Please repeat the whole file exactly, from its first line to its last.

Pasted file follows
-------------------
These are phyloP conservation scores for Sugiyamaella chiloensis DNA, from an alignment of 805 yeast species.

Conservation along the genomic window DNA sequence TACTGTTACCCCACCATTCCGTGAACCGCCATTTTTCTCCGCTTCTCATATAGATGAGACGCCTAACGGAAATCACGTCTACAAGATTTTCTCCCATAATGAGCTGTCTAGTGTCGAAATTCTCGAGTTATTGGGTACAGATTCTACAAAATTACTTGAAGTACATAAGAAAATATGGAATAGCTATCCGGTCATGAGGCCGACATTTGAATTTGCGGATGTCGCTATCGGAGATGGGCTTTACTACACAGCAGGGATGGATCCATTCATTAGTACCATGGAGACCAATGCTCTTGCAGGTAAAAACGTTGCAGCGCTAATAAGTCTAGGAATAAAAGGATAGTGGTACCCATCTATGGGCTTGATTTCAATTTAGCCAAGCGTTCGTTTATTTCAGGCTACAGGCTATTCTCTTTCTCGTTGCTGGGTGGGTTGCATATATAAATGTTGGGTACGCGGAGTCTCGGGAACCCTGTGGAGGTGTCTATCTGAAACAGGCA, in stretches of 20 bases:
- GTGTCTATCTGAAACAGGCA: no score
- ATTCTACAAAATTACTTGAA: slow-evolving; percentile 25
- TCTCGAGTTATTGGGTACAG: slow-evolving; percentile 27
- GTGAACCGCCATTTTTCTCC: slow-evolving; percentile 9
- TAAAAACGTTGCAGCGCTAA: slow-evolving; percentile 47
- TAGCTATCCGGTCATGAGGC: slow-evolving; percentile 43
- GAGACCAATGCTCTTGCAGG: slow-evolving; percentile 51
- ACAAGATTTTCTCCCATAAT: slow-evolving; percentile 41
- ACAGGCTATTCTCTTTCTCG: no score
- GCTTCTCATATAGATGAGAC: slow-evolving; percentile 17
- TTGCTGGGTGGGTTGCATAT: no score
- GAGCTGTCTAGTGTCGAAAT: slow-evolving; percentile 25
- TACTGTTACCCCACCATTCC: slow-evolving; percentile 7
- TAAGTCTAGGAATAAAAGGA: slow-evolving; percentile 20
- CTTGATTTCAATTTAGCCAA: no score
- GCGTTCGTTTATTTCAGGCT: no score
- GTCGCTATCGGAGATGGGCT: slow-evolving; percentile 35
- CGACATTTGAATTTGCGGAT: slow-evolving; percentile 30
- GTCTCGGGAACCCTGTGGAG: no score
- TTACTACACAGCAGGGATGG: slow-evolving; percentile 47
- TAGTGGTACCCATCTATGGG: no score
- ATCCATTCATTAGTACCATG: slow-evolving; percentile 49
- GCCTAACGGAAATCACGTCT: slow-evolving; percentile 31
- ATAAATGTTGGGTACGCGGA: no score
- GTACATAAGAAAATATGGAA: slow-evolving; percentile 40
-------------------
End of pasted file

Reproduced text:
These are phyloP conservation scores for Sugiyamaella chiloensis DNA, from an alignment of 805 yeast species.

Conservation along the genomic window DNA sequence TACTGTTACCCCACCATTCCGTGAACCGCCATTTTTCTCCGCTTCTCATATAGATGAGACGCCTAACGGAAATCACGTCTACAAGATTTTCTCCCATAATGAGCTGTCTAGTGTCGAAATTCTCGAGTTATTGGGTACAGATTCTACAAAATTACTTGAAGTACATAAGAAAATATGGAATAGCTATCCGGTCATGAGGCCGACATTTGAATTTGCGGATGTCGCTATCGGAGATGGGCTTTACTACACAGCAGGGATGGATCCATTCATTAGTACCATGGAGACCAATGCTCTTGCAGGTAAAAACGTTGCAGCGCTAATAAGTCTAGGAATAAAAGGATAGTGGTACCCATCTATGGGCTTGATTTCAATTTAGCCAAGCGTTCGTTTATTTCAGGCTACAGGCTATTCTCTTTCTCGTTGCTGGGTGGGTTGCATATATAAATGTTGGGTACGCGGAGTCTCGGGAACCCTGTGGAGGTGTCTATCTGAAACAGGCA, in stretches of 20 bases:
- GTGTCTATCTGAAACAGGCA: no score
- ATTCTACAAAATTACTTGAA: slow-evolving; percentile 25
- TCTCGAGTTATTGGGTACAG: slow-evolving; percentile 27
- GTGAACCGCCATTTTTCTCC: slow-evolving; percentile 9
- TAAAAACGTTGCAGCGCTAA: slow-evolving; percentile 47
- TAGCTATCCGGTCATGAGGC: slow-evolving; percentile 43
- GAGACCAATGCTCTTGCAGG: slow-evolving; percentile 51
- ACAAGATTTTCTCCCATAAT: slow-evolving; percentile 41
- ACAGGCTATTCTCTTTCTCG: no score
- GCTTCTCATATAGATGAGAC: slow-evolving; percentile 17
- TTGCTGGGTGGGTTGCATAT: no score
- GAGCTGTCTAGTGTCGAAAT: slow-evolving; percentile 25
- TACTGTTACCCCACCATTCC: slow-evolving; percentile 7
- TAAGTCTAGGAATAAAAGGA: slow-evolving; percentile 20
- CTTGATTTCAATTTAGCCAA: no score
- GCGTTCGTTTATTTCAGGCT: no score
- GTCGCTATCGGAGATGGGCT: slow-evolving; percentile 35
- CGACATTTGAATTTGCGGAT: slow-evolving; percentile 30
- GTCTCGGGAACCCTGTGGAG: no score
- TTACTACACAGCAGGGATGG: slow-evolving; percentile 47
- TAGTGGTACCCATCTATGGG: no score
- ATCCATTCATTAGTACCATG: slow-evolving; percentile 49
- GCCTAACGGAAATCACGTCT: slow-evolving; percentile 31
- ATAAATGTTGGGTACGCGGA: no score
- GTACATAAGAAAATATGGAA: slow-evolving; percentile 40